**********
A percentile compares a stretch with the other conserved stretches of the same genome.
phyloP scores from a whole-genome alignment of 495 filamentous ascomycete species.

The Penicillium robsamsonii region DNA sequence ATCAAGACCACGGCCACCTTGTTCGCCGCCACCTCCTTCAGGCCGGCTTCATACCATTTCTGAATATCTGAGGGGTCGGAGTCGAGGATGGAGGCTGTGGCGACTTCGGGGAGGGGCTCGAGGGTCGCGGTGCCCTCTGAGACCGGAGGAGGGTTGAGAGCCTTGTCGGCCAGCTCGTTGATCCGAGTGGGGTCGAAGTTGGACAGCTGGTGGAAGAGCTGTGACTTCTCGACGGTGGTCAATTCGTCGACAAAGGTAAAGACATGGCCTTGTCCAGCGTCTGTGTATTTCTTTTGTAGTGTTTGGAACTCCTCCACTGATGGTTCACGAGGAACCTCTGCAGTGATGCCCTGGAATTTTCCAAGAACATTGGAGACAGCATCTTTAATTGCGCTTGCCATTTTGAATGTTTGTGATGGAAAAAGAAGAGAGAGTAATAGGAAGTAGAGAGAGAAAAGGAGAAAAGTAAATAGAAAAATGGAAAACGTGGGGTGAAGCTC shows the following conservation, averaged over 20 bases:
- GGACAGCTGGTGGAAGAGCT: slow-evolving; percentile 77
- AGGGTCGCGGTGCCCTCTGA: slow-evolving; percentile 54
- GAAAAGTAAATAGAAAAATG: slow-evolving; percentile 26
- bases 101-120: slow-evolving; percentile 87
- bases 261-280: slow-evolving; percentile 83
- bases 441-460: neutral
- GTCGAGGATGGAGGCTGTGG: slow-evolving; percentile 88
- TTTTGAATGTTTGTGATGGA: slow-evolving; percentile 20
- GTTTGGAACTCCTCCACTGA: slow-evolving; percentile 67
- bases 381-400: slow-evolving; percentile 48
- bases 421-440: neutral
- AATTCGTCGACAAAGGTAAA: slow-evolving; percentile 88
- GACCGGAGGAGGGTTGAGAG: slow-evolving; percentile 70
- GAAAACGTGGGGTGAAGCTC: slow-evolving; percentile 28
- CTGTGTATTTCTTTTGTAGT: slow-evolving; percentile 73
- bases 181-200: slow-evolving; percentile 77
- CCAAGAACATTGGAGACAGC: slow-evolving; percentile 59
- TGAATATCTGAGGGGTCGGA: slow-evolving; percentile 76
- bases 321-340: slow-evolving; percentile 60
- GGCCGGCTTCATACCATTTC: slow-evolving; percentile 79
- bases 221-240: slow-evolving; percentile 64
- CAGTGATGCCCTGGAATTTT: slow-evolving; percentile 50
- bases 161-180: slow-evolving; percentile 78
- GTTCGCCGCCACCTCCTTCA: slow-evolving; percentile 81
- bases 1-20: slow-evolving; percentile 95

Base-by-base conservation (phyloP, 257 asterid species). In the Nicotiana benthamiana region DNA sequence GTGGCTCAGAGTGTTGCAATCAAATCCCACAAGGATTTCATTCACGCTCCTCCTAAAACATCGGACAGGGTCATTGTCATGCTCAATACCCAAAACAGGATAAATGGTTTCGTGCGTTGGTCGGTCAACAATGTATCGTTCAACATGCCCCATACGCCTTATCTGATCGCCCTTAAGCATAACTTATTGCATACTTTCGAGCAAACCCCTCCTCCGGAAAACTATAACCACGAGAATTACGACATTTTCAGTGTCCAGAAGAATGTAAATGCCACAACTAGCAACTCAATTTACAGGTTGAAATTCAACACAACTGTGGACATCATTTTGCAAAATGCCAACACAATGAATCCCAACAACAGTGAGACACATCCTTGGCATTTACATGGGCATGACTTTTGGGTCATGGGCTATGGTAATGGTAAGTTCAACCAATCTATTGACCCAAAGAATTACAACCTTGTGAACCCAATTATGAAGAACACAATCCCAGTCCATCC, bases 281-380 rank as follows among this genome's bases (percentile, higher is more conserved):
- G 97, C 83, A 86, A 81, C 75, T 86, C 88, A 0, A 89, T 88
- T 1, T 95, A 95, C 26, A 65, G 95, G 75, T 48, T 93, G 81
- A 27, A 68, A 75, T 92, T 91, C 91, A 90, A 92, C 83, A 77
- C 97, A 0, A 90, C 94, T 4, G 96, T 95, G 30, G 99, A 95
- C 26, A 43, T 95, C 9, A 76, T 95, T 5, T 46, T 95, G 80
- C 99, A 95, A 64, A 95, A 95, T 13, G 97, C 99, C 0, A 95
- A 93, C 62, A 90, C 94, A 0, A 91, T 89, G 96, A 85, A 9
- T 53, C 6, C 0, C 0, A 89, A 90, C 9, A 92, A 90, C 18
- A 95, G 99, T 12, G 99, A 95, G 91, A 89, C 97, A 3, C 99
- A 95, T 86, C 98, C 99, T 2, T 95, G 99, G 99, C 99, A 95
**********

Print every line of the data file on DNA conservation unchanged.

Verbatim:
A percentile compares a stretch with the other conserved stretches of the same genome.
phyloP scores from a whole-genome alignment of 495 filamentous ascomycete species.

The Penicillium robsamsonii region DNA sequence ATCAAGACCACGGCCACCTTGTTCGCCGCCACCTCCTTCAGGCCGGCTTCATACCATTTCTGAATATCTGAGGGGTCGGAGTCGAGGATGGAGGCTGTGGCGACTTCGGGGAGGGGCTCGAGGGTCGCGGTGCCCTCTGAGACCGGAGGAGGGTTGAGAGCCTTGTCGGCCAGCTCGTTGATCCGAGTGGGGTCGAAGTTGGACAGCTGGTGGAAGAGCTGTGACTTCTCGACGGTGGTCAATTCGTCGACAAAGGTAAAGACATGGCCTTGTCCAGCGTCTGTGTATTTCTTTTGTAGTGTTTGGAACTCCTCCACTGATGGTTCACGAGGAACCTCTGCAGTGATGCCCTGGAATTTTCCAAGAACATTGGAGACAGCATCTTTAATTGCGCTTGCCATTTTGAATGTTTGTGATGGAAAAAGAAGAGAGAGTAATAGGAAGTAGAGAGAGAAAAGGAGAAAAGTAAATAGAAAAATGGAAAACGTGGGGTGAAGCTC shows the following conservation, averaged over 20 bases:
- GGACAGCTGGTGGAAGAGCT: slow-evolving; percentile 77
- AGGGTCGCGGTGCCCTCTGA: slow-evolving; percentile 54
- GAAAAGTAAATAGAAAAATG: slow-evolving; percentile 26
- bases 101-120: slow-evolving; percentile 87
- bases 261-280: slow-evolving; percentile 83
- bases 441-460: neutral
- GTCGAGGATGGAGGCTGTGG: slow-evolving; percentile 88
- TTTTGAATGTTTGTGATGGA: slow-evolving; percentile 20
- GTTTGGAACTCCTCCACTGA: slow-evolving; percentile 67
- bases 381-400: slow-evolving; percentile 48
- bases 421-440: neutral
- AATTCGTCGACAAAGGTAAA: slow-evolving; percentile 88
- GACCGGAGGAGGGTTGAGAG: slow-evolving; percentile 70
- GAAAACGTGGGGTGAAGCTC: slow-evolving; percentile 28
- CTGTGTATTTCTTTTGTAGT: slow-evolving; percentile 73
- bases 181-200: slow-evolving; percentile 77
- CCAAGAACATTGGAGACAGC: slow-evolving; percentile 59
- TGAATATCTGAGGGGTCGGA: slow-evolving; percentile 76
- bases 321-340: slow-evolving; percentile 60
- GGCCGGCTTCATACCATTTC: slow-evolving; percentile 79
- bases 221-240: slow-evolving; percentile 64
- CAGTGATGCCCTGGAATTTT: slow-evolving; percentile 50
- bases 161-180: slow-evolving; percentile 78
- GTTCGCCGCCACCTCCTTCA: slow-evolving; percentile 81
- bases 1-20: slow-evolving; percentile 95

Base-by-base conservation (phyloP, 257 asterid species). In the Nicotiana benthamiana region DNA sequence GTGGCTCAGAGTGTTGCAATCAAATCCCACAAGGATTTCATTCACGCTCCTCCTAAAACATCGGACAGGGTCATTGTCATGCTCAATACCCAAAACAGGATAAATGGTTTCGTGCGTTGGTCGGTCAACAATGTATCGTTCAACATGCCCCATACGCCTTATCTGATCGCCCTTAAGCATAACTTATTGCATACTTTCGAGCAAACCCCTCCTCCGGAAAACTATAACCACGAGAATTACGACATTTTCAGTGTCCAGAAGAATGTAAATGCCACAACTAGCAACTCAATTTACAGGTTGAAATTCAACACAACTGTGGACATCATTTTGCAAAATGCCAACACAATGAATCCCAACAACAGTGAGACACATCCTTGGCATTTACATGGGCATGACTTTTGGGTCATGGGCTATGGTAATGGTAAGTTCAACCAATCTATTGACCCAAAGAATTACAACCTTGTGAACCCAATTATGAAGAACACAATCCCAGTCCATCC, bases 281-380 rank as follows among this genome's bases (percentile, higher is more conserved):
- G 97, C 83, A 86, A 81, C 75, T 86, C 88, A 0, A 89, T 88
- T 1, T 95, A 95, C 26, A 65, G 95, G 75, T 48, T 93, G 81
- A 27, A 68, A 75, T 92, T 91, C 91, A 90, A 92, C 83, A 77
- C 97, A 0, A 90, C 94, T 4, G 96, T 95, G 30, G 99, A 95
- C 26, A 43, T 95, C 9, A 76, T 95, T 5, T 46, T 95, G 80
- C 99, A 95, A 64, A 95, A 95, T 13, G 97, C 99, C 0, A 95
- A 93, C 62, A 90, C 94, A 0, A 91, T 89, G 96, A 85, A 9
- T 53, C 6, C 0, C 0, A 89, A 90, C 9, A 92, A 90, C 18
- A 95, G 99, T 12, G 99, A 95, G 91, A 89, C 97, A 3, C 99
- A 95, T 86, C 98, C 99, T 2, T 95, G 99, G 99, C 99, A 95